“Be a rebel—love your body!”
Twice a year, that’s the motto of Winona State University’s Fighting for Our Rights and Gender Equality club as they hold their bi-annual Re-Belly-On, an event when FORGE members encourage women to love themselves by painting strong messages on their stomachs and posting flyers around campus.
The Re-Belly-On started with Amanda Palmer, a musician signed on at Roadrunner Records, said Kat Heiar, FORGE facilitator. Palmer’s record reprimanded her for what they said were ‘unflattering’ shots of her stomach in a music video, and when Palmer’s fans found out, they posted hundreds of pictures of their stomachs with encouraging messages on them.
“When we took that idea and ran with it last February, it was National Eating Disorder Awareness week,” said Heiar, “and we wanted to provide a positive side of body image because we were focusing so much on negative issues.”
Kara Eggers, a 20-year-old sophomore at WSU, hopped up onto a window ledge and wrote “Be a rebel, [heart] your body” both forward and backward on the window so that people inside and out could read it while the other FORGE members started gathering paints and markers for body decoration.
A popular theme was to add things in marker or paint onto tattoos that the FORGE members already had. Heiar wrote “Love Yourself” around a tattoo of a flower on her forearm and Christine Kirt, a 20-year-old FORGE member, turned her tattoo of the word ‘believe’ written inside a heart into “I believe in me!”
Paintbrushes were dipped into green, pink and purple as FORGE members painted hearts and words of encouragement on stomachs and backs of all shapes and sizes while Olsen took pictures of the activities to be used later in positive flyers about body image and self-love to be posted around the WSU campus.
Eggers said being a part of FORGE and the Re-Belly-On was important for her because of the struggle one of her friends went through as a child.
Eggers said that her friend’s mother had locks on the cabinets and refrigerators while she was growing up to discourage overeating. In the summer of her friend’s seventh grade year, the mother trapped her friend in a small hallway consisting of her bedroom and a bathroom for two weeks by putting many layers of plastic wrap over the doorway, because she thought her daughter was too fat.
“I was tiny enough that I could get under the Saran wrap,” said Eggers, “so I visited her whenever I could. Her mother only let her out once she started hurting herself.”
Eulla Allen, an 18-year-old freshman at WSU, said she was born three months premature and had cardio pulmonary surgery when she was two days old. She also said she loves the scar looping from her back to her torso because her mother told her what it was from right away, but the scar that the doctors left on her face with tape used to bother her when she was younger.
“The one on my face reminds me of all the stories my mom, my father, my godfather and my pastor would tell people,” said Allen, “and that story is the story of my birth.”
The doctors at first thought she was supposed to be stillborn; through her 64-day stay at the hospital after her premature birth, they still didn’t think she would survive, said Allen. When she did, they were still pessimistic—they said she would be highly dependant.
“After that’s said...,” said Allen, “I usually get pitied or stared at. I didn’t like that.”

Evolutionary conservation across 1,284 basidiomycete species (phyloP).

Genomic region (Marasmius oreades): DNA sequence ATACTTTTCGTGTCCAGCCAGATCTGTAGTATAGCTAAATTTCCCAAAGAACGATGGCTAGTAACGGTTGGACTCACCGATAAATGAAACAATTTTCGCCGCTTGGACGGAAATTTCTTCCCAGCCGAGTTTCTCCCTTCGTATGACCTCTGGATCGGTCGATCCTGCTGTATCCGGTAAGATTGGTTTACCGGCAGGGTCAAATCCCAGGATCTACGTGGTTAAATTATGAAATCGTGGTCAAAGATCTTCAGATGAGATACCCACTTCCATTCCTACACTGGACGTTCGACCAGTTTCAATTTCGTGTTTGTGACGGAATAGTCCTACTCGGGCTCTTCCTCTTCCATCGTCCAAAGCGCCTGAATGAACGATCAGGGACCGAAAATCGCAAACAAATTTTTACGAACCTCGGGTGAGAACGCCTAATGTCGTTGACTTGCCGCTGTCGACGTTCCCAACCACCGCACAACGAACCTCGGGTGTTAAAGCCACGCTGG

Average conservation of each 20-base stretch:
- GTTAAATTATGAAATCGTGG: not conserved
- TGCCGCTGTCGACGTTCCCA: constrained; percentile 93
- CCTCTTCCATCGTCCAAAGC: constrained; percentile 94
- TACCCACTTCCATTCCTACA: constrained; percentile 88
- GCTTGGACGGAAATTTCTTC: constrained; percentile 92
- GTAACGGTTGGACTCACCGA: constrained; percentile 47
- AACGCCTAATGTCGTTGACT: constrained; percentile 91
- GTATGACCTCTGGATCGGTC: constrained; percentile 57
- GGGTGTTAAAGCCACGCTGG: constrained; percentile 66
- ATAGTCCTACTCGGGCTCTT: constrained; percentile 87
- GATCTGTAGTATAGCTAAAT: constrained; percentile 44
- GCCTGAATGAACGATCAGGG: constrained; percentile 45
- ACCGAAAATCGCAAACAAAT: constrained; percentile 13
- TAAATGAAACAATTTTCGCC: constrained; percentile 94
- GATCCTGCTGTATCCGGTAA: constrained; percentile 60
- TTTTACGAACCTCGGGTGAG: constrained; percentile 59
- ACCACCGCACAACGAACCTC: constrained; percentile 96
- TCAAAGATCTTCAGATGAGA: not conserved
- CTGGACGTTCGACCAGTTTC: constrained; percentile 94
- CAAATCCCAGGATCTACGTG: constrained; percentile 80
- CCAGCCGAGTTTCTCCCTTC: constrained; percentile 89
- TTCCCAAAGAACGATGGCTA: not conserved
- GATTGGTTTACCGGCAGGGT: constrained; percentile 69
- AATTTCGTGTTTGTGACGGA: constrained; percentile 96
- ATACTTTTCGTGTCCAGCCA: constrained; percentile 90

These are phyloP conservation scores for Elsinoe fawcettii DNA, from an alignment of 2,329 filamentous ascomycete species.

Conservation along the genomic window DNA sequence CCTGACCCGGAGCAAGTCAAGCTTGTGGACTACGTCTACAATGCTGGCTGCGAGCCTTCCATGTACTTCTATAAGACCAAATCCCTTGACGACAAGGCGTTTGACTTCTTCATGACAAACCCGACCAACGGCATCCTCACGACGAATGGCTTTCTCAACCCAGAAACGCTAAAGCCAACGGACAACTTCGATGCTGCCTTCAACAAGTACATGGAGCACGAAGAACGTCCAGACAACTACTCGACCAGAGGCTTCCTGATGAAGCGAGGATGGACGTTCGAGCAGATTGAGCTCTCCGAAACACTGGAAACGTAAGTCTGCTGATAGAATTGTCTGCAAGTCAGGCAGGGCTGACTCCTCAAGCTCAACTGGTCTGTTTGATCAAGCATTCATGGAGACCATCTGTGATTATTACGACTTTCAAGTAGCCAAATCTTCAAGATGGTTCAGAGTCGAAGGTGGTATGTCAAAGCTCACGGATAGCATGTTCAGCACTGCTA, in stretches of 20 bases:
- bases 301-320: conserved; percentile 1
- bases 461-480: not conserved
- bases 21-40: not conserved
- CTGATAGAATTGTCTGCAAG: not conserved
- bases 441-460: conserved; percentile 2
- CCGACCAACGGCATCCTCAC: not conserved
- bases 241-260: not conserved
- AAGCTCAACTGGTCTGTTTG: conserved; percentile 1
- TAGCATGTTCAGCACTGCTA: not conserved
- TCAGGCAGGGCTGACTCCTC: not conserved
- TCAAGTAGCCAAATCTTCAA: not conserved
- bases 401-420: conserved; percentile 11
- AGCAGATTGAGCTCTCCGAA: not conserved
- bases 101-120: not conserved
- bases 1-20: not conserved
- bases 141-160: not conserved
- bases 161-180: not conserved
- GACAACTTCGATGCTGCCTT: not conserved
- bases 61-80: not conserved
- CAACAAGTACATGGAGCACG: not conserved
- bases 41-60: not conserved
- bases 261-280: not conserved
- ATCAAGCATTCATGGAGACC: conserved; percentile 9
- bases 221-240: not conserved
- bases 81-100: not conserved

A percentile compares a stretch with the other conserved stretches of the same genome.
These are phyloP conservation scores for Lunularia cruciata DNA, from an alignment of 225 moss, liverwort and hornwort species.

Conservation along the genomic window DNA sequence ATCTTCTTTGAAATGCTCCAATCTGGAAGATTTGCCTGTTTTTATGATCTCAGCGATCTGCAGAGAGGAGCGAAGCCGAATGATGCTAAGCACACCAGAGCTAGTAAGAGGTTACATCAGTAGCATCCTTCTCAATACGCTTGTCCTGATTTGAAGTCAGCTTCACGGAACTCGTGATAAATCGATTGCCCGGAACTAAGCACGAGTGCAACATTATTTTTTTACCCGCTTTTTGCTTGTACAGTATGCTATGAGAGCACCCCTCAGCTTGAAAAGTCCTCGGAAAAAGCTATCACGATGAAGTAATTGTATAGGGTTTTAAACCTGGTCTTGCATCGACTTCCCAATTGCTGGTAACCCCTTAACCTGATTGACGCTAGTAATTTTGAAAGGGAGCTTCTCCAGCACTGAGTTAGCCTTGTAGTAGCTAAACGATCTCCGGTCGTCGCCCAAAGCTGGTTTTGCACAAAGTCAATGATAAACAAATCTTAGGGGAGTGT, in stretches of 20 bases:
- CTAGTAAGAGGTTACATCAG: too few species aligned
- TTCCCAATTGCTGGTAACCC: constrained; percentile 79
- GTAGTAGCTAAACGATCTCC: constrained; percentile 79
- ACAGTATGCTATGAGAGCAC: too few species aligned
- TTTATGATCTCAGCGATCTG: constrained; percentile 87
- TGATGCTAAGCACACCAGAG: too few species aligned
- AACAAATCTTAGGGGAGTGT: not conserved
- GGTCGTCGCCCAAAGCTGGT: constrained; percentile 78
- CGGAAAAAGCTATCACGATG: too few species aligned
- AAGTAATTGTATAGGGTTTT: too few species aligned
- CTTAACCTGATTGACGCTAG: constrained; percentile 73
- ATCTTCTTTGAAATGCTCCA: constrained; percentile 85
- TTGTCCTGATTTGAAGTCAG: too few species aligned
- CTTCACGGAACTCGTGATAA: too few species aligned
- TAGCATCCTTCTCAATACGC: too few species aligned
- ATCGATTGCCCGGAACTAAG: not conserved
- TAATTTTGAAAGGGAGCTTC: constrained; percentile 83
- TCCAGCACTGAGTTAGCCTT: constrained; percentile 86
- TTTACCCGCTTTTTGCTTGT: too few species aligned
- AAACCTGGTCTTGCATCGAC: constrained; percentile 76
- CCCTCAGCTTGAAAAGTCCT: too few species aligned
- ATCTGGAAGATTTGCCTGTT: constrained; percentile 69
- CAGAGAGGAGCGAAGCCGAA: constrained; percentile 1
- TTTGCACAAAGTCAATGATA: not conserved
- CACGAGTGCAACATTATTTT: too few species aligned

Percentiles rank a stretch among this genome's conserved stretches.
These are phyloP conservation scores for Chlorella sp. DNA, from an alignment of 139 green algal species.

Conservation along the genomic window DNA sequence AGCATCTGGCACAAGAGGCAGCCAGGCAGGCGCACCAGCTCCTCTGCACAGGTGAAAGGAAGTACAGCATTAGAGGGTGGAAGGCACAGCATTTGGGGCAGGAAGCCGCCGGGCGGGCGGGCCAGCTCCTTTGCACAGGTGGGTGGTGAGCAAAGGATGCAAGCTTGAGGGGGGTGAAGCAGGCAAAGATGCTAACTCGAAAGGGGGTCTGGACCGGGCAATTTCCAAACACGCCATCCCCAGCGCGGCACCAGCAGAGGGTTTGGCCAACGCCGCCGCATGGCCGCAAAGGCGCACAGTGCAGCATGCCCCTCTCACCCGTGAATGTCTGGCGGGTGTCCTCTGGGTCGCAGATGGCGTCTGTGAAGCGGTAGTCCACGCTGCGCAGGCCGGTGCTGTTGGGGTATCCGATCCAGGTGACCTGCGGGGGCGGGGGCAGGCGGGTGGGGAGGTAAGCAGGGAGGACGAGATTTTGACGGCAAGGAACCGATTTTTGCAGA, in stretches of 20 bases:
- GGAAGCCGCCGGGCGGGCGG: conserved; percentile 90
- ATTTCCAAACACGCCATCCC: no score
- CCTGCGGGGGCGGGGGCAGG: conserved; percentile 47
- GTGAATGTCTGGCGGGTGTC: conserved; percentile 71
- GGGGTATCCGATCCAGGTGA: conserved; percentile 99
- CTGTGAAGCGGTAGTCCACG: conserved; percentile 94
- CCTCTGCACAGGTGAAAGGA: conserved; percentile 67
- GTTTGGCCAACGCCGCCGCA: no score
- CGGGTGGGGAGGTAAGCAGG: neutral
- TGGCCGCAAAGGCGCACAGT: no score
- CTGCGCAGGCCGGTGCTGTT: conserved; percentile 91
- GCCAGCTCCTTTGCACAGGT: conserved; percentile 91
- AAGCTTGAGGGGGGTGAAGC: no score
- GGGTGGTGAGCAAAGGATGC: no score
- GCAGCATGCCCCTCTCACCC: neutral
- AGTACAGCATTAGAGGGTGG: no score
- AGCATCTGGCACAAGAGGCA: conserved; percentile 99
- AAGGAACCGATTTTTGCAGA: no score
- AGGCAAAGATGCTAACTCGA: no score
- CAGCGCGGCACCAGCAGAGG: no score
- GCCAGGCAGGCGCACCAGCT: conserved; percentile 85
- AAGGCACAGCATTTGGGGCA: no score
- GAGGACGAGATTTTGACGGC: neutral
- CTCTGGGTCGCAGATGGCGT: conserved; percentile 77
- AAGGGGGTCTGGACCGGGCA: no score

Despite the stories and their effect on people’s opinions of her, she isn’t ashamed of the scar on her face—in her freshman year of high school, she decided that it wasn’t important what other people said and that she loved herself and was survivor.
Other participants may not have had such personal ties to the movement, but joined in to support friends and family.
“This is my first time doing the Re-Belly-On, but I’ve never had body issues,” said Abby Olsen, a 20-year-old WSU sophomore. “Ever since I was little, I’ve had a chubby tummy, and I like that about me.”
Olsen also said that many of her friends diet and that a few have even been anorexic. While she doesn’t understand why they feel that way about themselves, she hopes that she can help them love their bodies more.
As Eggers stood with her hands on her hips, Olsen painted “I [heart] Me” on her bare stomach in green and pink, and Heiar painted “Be A Rebel” on Allen’s back in yellow—all this in preparation of a photo shoot for new Re-Belly-On flyers to be posted around campus with such mottos as “Be A Rebel, Love Your Body” and “Belly Love.”
“Being part of the Re-Belly-On really will encourage other girls to have confidence too,” said Allen as Heiar painted a second coat on her back.
This is FORGE’s third Re-Belly-On and they plan to continue hosting the event bi-annually, along with their other fundraising efforts such as Rock For Choice, which is a pro-choice benefit concert. All the proceeds are donated to Semcac.
FORGE also helps with the Vagina Monologues, a play about women’s experiences with their bodies. This year, the Vagina Monologues raised almost $3,500 dollars for the Women’s Resource Center of Winona, said Heiar, $700 of which was through FORGE T-shirt and button sales.
Each production of the Vagina Monologues must donate 10 percent of their proceeds to the V-Day movement, which is, according to their mission statement, “a global movement to stop violence against women and girls.” Each year, the V-Day efforts vary; this year, V-Day is focused on stopping violence in the Democratic Republic of Congo, said Heiar.
The Re-Belly-On this semester was closely tied with the Vagina Monologues and Women’s History Month, said Heiar, and FORGE members said they were proud to be associated with such positive self-esteem movements.
For more information about upcoming FORGE events, email KHeiar06@winona.edu.